A DEFINITE trend toward cultural convergence has been one of the main aspects of globalization. In the course of the twentieth century, especially among countries of the advanced industrial world, a set of common icons has developed that have become part of what we call Western culture. While this has been true on all levels, elite as well as mass, this commonality has been particularly pronounced in what has come to be known as popular culture. Whereas this cultural convergence has to a considerable degree coincided with America's rise to political and economic prominence in the twentieth century—thus comprising part of what has been termed “Americanization”—it would be erroneous to see this development as purely a one-way street in which an all-powerful America imposes its cultural icons on the rest of the world. Any visit to the United States, where wine drinking, coffee culture, sushi, and other aspects of the European as well as the Far Eastern culinary worlds have become commonplace from coast to coast, demonstrates that global culture—though featuring American items—is far from identical with American culture. Moreover, important pockets of popular culture exist that have remained completely resistant to any kind of Americanization in the course of the twentieth century. Nowhere is this more pronounced than in the crucial world of mass sports. In this area, Europe and much of the rest of the world took a different path from that of America. Indeed, it is our contention that in the area of sport as culture, the differences between the United States on the one hand and much of the world on the other remain more persistent and noticeable than the similarities.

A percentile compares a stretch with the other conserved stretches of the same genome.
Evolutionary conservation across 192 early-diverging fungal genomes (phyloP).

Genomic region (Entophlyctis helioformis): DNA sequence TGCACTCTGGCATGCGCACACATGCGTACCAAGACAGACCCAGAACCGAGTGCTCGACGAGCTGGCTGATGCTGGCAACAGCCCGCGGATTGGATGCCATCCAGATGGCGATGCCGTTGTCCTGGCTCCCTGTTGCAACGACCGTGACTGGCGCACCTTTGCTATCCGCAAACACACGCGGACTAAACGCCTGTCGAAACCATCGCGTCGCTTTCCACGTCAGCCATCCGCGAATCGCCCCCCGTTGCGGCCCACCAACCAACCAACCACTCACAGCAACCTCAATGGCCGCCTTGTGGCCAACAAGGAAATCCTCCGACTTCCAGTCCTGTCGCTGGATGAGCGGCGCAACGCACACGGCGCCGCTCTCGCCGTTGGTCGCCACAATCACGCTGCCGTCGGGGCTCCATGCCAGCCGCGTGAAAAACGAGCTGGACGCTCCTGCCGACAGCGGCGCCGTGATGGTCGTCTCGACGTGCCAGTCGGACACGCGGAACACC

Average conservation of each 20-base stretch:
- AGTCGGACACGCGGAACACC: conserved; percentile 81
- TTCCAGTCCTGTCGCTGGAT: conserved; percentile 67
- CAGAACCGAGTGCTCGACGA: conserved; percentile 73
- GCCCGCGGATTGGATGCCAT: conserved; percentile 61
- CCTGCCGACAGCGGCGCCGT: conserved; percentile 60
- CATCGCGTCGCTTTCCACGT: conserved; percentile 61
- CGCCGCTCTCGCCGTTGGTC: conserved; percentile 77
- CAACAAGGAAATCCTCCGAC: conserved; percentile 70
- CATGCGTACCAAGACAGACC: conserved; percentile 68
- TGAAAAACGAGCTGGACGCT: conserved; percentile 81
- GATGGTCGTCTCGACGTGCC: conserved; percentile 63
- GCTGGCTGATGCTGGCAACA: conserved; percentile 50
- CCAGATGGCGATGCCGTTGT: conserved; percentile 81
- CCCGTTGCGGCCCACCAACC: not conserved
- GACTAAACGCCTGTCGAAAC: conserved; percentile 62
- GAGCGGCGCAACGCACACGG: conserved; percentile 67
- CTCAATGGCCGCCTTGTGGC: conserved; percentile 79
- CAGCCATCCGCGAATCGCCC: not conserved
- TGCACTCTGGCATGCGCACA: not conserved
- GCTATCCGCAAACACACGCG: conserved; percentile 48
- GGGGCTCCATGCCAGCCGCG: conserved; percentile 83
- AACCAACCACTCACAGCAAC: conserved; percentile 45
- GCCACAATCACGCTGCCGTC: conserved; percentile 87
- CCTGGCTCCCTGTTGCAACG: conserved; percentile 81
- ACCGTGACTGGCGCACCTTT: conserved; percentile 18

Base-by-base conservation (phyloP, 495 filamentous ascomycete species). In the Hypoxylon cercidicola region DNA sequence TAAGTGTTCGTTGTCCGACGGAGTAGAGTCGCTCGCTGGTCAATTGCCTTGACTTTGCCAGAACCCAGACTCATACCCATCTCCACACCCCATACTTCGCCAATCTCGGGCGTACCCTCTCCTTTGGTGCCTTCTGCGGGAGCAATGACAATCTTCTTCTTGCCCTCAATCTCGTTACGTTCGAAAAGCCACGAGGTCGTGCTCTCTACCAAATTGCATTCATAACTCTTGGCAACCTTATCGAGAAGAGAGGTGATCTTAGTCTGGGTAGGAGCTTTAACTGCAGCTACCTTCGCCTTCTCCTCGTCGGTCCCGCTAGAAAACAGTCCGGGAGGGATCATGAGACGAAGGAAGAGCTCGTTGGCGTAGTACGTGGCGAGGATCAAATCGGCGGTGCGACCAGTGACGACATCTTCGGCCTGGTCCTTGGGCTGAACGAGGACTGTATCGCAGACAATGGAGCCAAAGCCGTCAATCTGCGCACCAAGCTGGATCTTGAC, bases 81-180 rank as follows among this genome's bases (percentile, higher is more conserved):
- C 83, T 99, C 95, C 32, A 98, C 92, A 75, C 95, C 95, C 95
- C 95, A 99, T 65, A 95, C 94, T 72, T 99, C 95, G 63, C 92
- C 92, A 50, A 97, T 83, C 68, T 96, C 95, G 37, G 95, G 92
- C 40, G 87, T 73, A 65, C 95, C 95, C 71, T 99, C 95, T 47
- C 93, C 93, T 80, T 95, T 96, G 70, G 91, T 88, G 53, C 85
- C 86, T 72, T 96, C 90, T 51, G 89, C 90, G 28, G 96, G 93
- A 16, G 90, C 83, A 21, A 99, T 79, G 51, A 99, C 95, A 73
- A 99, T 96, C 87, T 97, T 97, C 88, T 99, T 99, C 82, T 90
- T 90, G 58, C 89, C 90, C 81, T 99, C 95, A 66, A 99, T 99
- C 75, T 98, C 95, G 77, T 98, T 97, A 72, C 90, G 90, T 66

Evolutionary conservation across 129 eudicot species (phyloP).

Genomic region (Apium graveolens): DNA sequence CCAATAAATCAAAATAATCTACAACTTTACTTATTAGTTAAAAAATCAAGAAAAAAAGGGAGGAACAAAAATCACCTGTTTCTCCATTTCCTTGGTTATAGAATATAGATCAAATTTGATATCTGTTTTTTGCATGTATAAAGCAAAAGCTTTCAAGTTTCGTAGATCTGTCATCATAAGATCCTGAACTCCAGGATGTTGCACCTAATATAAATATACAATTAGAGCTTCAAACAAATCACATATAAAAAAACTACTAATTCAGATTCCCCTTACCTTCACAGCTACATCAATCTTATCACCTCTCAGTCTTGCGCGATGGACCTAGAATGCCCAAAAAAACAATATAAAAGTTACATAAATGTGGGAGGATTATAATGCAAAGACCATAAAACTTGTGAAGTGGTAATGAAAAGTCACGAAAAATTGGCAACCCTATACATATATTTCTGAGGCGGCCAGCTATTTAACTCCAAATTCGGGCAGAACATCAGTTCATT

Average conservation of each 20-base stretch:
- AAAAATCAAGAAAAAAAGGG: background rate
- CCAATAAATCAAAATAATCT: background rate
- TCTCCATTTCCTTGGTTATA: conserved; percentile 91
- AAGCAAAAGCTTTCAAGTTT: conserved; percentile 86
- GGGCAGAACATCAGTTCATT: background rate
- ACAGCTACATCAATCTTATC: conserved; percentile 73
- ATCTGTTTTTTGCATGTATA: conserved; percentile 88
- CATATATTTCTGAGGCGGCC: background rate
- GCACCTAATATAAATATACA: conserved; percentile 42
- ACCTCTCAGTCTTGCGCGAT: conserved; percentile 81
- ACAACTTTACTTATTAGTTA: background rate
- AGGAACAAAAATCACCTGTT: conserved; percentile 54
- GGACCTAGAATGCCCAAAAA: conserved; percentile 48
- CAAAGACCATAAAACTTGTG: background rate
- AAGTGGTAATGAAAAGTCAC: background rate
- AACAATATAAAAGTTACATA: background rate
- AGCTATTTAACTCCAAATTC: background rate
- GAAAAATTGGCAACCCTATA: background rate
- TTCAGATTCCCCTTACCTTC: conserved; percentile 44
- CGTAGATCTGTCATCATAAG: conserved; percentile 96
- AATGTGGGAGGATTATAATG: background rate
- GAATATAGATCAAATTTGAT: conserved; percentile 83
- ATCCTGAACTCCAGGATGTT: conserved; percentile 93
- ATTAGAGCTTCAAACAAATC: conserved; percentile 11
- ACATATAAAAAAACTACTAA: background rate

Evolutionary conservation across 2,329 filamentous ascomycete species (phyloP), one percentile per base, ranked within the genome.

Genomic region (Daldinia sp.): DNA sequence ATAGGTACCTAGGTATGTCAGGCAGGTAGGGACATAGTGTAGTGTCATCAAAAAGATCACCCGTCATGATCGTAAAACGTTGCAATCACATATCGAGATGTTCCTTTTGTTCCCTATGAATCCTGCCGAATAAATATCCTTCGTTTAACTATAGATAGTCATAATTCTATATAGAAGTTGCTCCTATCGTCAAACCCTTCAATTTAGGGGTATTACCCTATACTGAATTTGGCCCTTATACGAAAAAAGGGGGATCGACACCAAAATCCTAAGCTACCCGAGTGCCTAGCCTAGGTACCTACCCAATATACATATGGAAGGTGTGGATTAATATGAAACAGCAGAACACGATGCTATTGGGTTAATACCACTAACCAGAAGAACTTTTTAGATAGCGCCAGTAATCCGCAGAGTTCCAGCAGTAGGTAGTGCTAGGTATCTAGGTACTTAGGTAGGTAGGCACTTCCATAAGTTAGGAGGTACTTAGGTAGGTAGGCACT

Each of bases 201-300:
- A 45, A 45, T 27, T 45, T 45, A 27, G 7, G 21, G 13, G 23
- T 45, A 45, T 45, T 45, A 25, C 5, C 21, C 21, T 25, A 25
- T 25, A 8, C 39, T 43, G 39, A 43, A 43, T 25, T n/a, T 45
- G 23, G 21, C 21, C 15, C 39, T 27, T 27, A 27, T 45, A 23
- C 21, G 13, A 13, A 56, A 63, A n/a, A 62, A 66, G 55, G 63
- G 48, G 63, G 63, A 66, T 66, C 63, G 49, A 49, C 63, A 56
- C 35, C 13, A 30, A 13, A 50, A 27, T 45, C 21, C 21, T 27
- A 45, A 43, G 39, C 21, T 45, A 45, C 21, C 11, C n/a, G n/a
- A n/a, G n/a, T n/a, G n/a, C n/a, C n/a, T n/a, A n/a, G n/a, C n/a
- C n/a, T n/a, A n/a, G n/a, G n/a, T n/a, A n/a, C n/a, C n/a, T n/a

To wit: whereas both male Americans and Europeans of a certain age (between twenty-five and sixty-five), occupational and employmentrelated profile (university professor, researcher, social scientist, publicist, student), status (relatively highly educated, urbane, cosmopolitan), class (middle and upper middle), lifestyle, and milieu (urban, “postmaterialist”), 1 of a certain habitus and in possession of particular cultural capital 2 (well-read consumers of high-brow media—both domestically and internationally—well traveled and well connected), all follow the same, or very similar, events, watch the same movies, read the same books, follow the same academic debates, listen to the same music, have very similar, if perhaps not identical, consumption habits. In short, though they share a common public persona, lifestyle, and preoccupation in much of their daily lives of work and leisure, there seems to be one major exception to the surprising commonality of this male milieu: that of sports. Americans